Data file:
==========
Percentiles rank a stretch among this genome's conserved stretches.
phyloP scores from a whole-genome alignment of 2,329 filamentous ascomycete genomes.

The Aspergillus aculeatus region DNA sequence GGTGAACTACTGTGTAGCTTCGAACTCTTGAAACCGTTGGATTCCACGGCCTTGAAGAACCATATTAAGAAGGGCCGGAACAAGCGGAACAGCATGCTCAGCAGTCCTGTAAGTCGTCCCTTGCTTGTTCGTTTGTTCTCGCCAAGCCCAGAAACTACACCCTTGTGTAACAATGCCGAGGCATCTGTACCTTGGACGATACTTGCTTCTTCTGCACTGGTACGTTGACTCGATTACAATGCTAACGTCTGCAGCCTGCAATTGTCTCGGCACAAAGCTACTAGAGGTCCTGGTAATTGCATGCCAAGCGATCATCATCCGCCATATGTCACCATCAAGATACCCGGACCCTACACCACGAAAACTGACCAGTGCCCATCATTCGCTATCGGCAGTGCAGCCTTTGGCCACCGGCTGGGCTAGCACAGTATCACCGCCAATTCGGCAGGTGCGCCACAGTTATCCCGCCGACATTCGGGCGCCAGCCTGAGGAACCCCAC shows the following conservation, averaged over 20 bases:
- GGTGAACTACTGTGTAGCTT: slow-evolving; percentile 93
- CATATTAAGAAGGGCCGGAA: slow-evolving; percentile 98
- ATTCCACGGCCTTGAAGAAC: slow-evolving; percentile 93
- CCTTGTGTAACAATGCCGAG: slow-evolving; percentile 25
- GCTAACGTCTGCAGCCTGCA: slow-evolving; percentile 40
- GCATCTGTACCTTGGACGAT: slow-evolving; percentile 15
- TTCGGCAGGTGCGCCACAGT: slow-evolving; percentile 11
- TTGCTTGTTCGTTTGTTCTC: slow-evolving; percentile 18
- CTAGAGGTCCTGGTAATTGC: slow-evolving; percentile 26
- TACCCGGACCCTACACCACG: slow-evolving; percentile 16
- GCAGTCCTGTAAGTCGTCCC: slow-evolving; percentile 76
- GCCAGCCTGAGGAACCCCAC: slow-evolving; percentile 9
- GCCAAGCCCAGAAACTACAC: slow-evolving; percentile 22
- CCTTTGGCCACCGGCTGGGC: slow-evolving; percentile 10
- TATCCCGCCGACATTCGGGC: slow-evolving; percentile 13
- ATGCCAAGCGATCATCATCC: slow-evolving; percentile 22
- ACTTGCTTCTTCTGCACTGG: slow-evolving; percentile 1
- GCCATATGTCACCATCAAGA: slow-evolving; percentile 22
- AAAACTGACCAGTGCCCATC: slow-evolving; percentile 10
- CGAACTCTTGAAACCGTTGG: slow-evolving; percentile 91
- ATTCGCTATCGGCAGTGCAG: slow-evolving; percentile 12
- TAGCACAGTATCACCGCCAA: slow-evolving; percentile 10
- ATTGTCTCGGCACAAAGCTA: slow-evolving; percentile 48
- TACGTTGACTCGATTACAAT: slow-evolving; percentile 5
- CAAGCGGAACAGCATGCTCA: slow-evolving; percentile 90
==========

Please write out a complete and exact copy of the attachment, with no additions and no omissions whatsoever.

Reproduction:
Percentiles rank a stretch among this genome's conserved stretches.
phyloP scores from a whole-genome alignment of 2,329 filamentous ascomycete genomes.

The Aspergillus aculeatus region DNA sequence GGTGAACTACTGTGTAGCTTCGAACTCTTGAAACCGTTGGATTCCACGGCCTTGAAGAACCATATTAAGAAGGGCCGGAACAAGCGGAACAGCATGCTCAGCAGTCCTGTAAGTCGTCCCTTGCTTGTTCGTTTGTTCTCGCCAAGCCCAGAAACTACACCCTTGTGTAACAATGCCGAGGCATCTGTACCTTGGACGATACTTGCTTCTTCTGCACTGGTACGTTGACTCGATTACAATGCTAACGTCTGCAGCCTGCAATTGTCTCGGCACAAAGCTACTAGAGGTCCTGGTAATTGCATGCCAAGCGATCATCATCCGCCATATGTCACCATCAAGATACCCGGACCCTACACCACGAAAACTGACCAGTGCCCATCATTCGCTATCGGCAGTGCAGCCTTTGGCCACCGGCTGGGCTAGCACAGTATCACCGCCAATTCGGCAGGTGCGCCACAGTTATCCCGCCGACATTCGGGCGCCAGCCTGAGGAACCCCAC shows the following conservation, averaged over 20 bases:
- GGTGAACTACTGTGTAGCTT: slow-evolving; percentile 93
- CATATTAAGAAGGGCCGGAA: slow-evolving; percentile 98
- ATTCCACGGCCTTGAAGAAC: slow-evolving; percentile 93
- CCTTGTGTAACAATGCCGAG: slow-evolving; percentile 25
- GCTAACGTCTGCAGCCTGCA: slow-evolving; percentile 40
- GCATCTGTACCTTGGACGAT: slow-evolving; percentile 15
- TTCGGCAGGTGCGCCACAGT: slow-evolving; percentile 11
- TTGCTTGTTCGTTTGTTCTC: slow-evolving; percentile 18
- CTAGAGGTCCTGGTAATTGC: slow-evolving; percentile 26
- TACCCGGACCCTACACCACG: slow-evolving; percentile 16
- GCAGTCCTGTAAGTCGTCCC: slow-evolving; percentile 76
- GCCAGCCTGAGGAACCCCAC: slow-evolving; percentile 9
- GCCAAGCCCAGAAACTACAC: slow-evolving; percentile 22
- CCTTTGGCCACCGGCTGGGC: slow-evolving; percentile 10
- TATCCCGCCGACATTCGGGC: slow-evolving; percentile 13
- ATGCCAAGCGATCATCATCC: slow-evolving; percentile 22
- ACTTGCTTCTTCTGCACTGG: slow-evolving; percentile 1
- GCCATATGTCACCATCAAGA: slow-evolving; percentile 22
- AAAACTGACCAGTGCCCATC: slow-evolving; percentile 10
- CGAACTCTTGAAACCGTTGG: slow-evolving; percentile 91
- ATTCGCTATCGGCAGTGCAG: slow-evolving; percentile 12
- TAGCACAGTATCACCGCCAA: slow-evolving; percentile 10
- ATTGTCTCGGCACAAAGCTA: slow-evolving; percentile 48
- TACGTTGACTCGATTACAAT: slow-evolving; percentile 5
- CAAGCGGAACAGCATGCTCA: slow-evolving; percentile 90